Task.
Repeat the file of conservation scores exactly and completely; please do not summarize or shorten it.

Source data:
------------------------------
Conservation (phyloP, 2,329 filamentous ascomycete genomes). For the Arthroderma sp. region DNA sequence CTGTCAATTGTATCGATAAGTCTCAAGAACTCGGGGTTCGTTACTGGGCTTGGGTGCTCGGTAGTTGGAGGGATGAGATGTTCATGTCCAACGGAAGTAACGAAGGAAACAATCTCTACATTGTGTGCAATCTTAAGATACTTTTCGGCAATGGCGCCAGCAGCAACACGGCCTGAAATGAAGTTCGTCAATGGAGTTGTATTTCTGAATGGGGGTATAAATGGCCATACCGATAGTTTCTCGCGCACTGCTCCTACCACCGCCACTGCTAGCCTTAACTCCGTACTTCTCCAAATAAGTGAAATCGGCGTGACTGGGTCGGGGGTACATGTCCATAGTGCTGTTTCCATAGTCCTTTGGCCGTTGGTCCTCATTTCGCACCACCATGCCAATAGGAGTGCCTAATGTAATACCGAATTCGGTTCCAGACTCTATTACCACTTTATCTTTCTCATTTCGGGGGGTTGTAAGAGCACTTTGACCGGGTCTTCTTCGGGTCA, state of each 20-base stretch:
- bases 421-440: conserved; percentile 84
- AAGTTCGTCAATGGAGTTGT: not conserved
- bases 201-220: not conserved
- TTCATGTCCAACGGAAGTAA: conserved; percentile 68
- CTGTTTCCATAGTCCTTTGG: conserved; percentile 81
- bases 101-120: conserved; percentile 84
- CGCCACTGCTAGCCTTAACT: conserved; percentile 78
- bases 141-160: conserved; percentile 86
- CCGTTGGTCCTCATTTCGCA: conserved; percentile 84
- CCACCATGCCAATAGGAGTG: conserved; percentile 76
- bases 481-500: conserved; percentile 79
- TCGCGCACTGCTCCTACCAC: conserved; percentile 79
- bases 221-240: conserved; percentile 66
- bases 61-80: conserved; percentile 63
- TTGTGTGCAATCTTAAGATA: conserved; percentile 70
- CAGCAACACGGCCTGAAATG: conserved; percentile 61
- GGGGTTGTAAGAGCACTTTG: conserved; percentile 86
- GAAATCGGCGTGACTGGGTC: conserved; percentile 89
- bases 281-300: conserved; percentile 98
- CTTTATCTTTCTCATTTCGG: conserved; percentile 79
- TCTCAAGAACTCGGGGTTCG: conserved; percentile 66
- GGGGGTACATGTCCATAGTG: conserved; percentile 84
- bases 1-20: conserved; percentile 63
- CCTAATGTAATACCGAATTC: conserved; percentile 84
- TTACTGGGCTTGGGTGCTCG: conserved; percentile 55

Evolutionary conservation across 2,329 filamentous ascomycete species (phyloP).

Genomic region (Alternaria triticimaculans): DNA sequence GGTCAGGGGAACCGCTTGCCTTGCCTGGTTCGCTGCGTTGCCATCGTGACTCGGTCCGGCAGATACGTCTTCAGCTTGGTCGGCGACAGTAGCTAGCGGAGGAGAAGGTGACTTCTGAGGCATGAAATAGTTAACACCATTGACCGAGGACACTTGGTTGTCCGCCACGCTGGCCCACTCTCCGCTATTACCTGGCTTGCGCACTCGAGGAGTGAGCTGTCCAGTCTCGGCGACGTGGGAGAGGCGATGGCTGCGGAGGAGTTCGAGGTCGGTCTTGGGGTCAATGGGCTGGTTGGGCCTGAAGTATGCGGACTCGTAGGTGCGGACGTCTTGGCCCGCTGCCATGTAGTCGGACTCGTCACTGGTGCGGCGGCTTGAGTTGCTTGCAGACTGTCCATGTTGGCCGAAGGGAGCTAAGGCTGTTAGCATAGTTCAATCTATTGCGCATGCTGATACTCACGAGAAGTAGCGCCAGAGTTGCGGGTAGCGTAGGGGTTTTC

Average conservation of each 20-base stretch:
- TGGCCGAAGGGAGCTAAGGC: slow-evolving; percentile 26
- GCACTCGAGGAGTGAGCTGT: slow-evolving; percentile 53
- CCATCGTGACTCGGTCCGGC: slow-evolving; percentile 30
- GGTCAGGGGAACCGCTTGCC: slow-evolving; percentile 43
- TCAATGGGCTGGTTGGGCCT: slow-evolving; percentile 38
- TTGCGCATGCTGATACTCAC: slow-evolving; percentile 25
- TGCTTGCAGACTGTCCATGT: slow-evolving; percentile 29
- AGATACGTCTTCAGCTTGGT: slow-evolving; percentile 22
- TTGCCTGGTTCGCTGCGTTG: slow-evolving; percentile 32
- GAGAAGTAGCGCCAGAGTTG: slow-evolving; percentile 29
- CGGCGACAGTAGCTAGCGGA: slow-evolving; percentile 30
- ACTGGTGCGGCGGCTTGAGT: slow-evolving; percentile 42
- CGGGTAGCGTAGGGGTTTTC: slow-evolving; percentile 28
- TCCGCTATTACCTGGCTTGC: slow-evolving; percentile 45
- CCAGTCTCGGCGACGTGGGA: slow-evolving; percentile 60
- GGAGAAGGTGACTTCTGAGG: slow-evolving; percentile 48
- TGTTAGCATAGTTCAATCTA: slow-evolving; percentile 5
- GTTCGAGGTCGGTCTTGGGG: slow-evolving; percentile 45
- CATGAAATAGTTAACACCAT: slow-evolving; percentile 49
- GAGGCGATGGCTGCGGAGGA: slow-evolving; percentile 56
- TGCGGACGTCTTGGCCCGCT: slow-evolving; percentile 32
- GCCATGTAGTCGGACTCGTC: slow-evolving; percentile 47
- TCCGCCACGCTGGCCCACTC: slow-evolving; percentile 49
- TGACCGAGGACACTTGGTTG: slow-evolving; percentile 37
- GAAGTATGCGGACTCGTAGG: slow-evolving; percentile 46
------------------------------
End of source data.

Conservation (phyloP, 2,329 filamentous ascomycete genomes). For the Arthroderma sp. region DNA sequence CTGTCAATTGTATCGATAAGTCTCAAGAACTCGGGGTTCGTTACTGGGCTTGGGTGCTCGGTAGTTGGAGGGATGAGATGTTCATGTCCAACGGAAGTAACGAAGGAAACAATCTCTACATTGTGTGCAATCTTAAGATACTTTTCGGCAATGGCGCCAGCAGCAACACGGCCTGAAATGAAGTTCGTCAATGGAGTTGTATTTCTGAATGGGGGTATAAATGGCCATACCGATAGTTTCTCGCGCACTGCTCCTACCACCGCCACTGCTAGCCTTAACTCCGTACTTCTCCAAATAAGTGAAATCGGCGTGACTGGGTCGGGGGTACATGTCCATAGTGCTGTTTCCATAGTCCTTTGGCCGTTGGTCCTCATTTCGCACCACCATGCCAATAGGAGTGCCTAATGTAATACCGAATTCGGTTCCAGACTCTATTACCACTTTATCTTTCTCATTTCGGGGGGTTGTAAGAGCACTTTGACCGGGTCTTCTTCGGGTCA, state of each 20-base stretch:
- bases 421-440: conserved; percentile 84
- AAGTTCGTCAATGGAGTTGT: not conserved
- bases 201-220: not conserved
- TTCATGTCCAACGGAAGTAA: conserved; percentile 68
- CTGTTTCCATAGTCCTTTGG: conserved; percentile 81
- bases 101-120: conserved; percentile 84
- CGCCACTGCTAGCCTTAACT: conserved; percentile 78
- bases 141-160: conserved; percentile 86
- CCGTTGGTCCTCATTTCGCA: conserved; percentile 84
- CCACCATGCCAATAGGAGTG: conserved; percentile 76
- bases 481-500: conserved; percentile 79
- TCGCGCACTGCTCCTACCAC: conserved; percentile 79
- bases 221-240: conserved; percentile 66
- bases 61-80: conserved; percentile 63
- TTGTGTGCAATCTTAAGATA: conserved; percentile 70
- CAGCAACACGGCCTGAAATG: conserved; percentile 61
- GGGGTTGTAAGAGCACTTTG: conserved; percentile 86
- GAAATCGGCGTGACTGGGTC: conserved; percentile 89
- bases 281-300: conserved; percentile 98
- CTTTATCTTTCTCATTTCGG: conserved; percentile 79
- TCTCAAGAACTCGGGGTTCG: conserved; percentile 66
- GGGGGTACATGTCCATAGTG: conserved; percentile 84
- bases 1-20: conserved; percentile 63
- CCTAATGTAATACCGAATTC: conserved; percentile 84
- TTACTGGGCTTGGGTGCTCG: conserved; percentile 55

Evolutionary conservation across 2,329 filamentous ascomycete species (phyloP).

Genomic region (Alternaria triticimaculans): DNA sequence GGTCAGGGGAACCGCTTGCCTTGCCTGGTTCGCTGCGTTGCCATCGTGACTCGGTCCGGCAGATACGTCTTCAGCTTGGTCGGCGACAGTAGCTAGCGGAGGAGAAGGTGACTTCTGAGGCATGAAATAGTTAACACCATTGACCGAGGACACTTGGTTGTCCGCCACGCTGGCCCACTCTCCGCTATTACCTGGCTTGCGCACTCGAGGAGTGAGCTGTCCAGTCTCGGCGACGTGGGAGAGGCGATGGCTGCGGAGGAGTTCGAGGTCGGTCTTGGGGTCAATGGGCTGGTTGGGCCTGAAGTATGCGGACTCGTAGGTGCGGACGTCTTGGCCCGCTGCCATGTAGTCGGACTCGTCACTGGTGCGGCGGCTTGAGTTGCTTGCAGACTGTCCATGTTGGCCGAAGGGAGCTAAGGCTGTTAGCATAGTTCAATCTATTGCGCATGCTGATACTCACGAGAAGTAGCGCCAGAGTTGCGGGTAGCGTAGGGGTTTTC

Average conservation of each 20-base stretch:
- TGGCCGAAGGGAGCTAAGGC: slow-evolving; percentile 26
- GCACTCGAGGAGTGAGCTGT: slow-evolving; percentile 53
- CCATCGTGACTCGGTCCGGC: slow-evolving; percentile 30
- GGTCAGGGGAACCGCTTGCC: slow-evolving; percentile 43
- TCAATGGGCTGGTTGGGCCT: slow-evolving; percentile 38
- TTGCGCATGCTGATACTCAC: slow-evolving; percentile 25
- TGCTTGCAGACTGTCCATGT: slow-evolving; percentile 29
- AGATACGTCTTCAGCTTGGT: slow-evolving; percentile 22
- TTGCCTGGTTCGCTGCGTTG: slow-evolving; percentile 32
- GAGAAGTAGCGCCAGAGTTG: slow-evolving; percentile 29
- CGGCGACAGTAGCTAGCGGA: slow-evolving; percentile 30
- ACTGGTGCGGCGGCTTGAGT: slow-evolving; percentile 42
- CGGGTAGCGTAGGGGTTTTC: slow-evolving; percentile 28
- TCCGCTATTACCTGGCTTGC: slow-evolving; percentile 45
- CCAGTCTCGGCGACGTGGGA: slow-evolving; percentile 60
- GGAGAAGGTGACTTCTGAGG: slow-evolving; percentile 48
- TGTTAGCATAGTTCAATCTA: slow-evolving; percentile 5
- GTTCGAGGTCGGTCTTGGGG: slow-evolving; percentile 45
- CATGAAATAGTTAACACCAT: slow-evolving; percentile 49
- GAGGCGATGGCTGCGGAGGA: slow-evolving; percentile 56
- TGCGGACGTCTTGGCCCGCT: slow-evolving; percentile 32
- GCCATGTAGTCGGACTCGTC: slow-evolving; percentile 47
- TCCGCCACGCTGGCCCACTC: slow-evolving; percentile 49
- TGACCGAGGACACTTGGTTG: slow-evolving; percentile 37
- GAAGTATGCGGACTCGTAGG: slow-evolving; percentile 46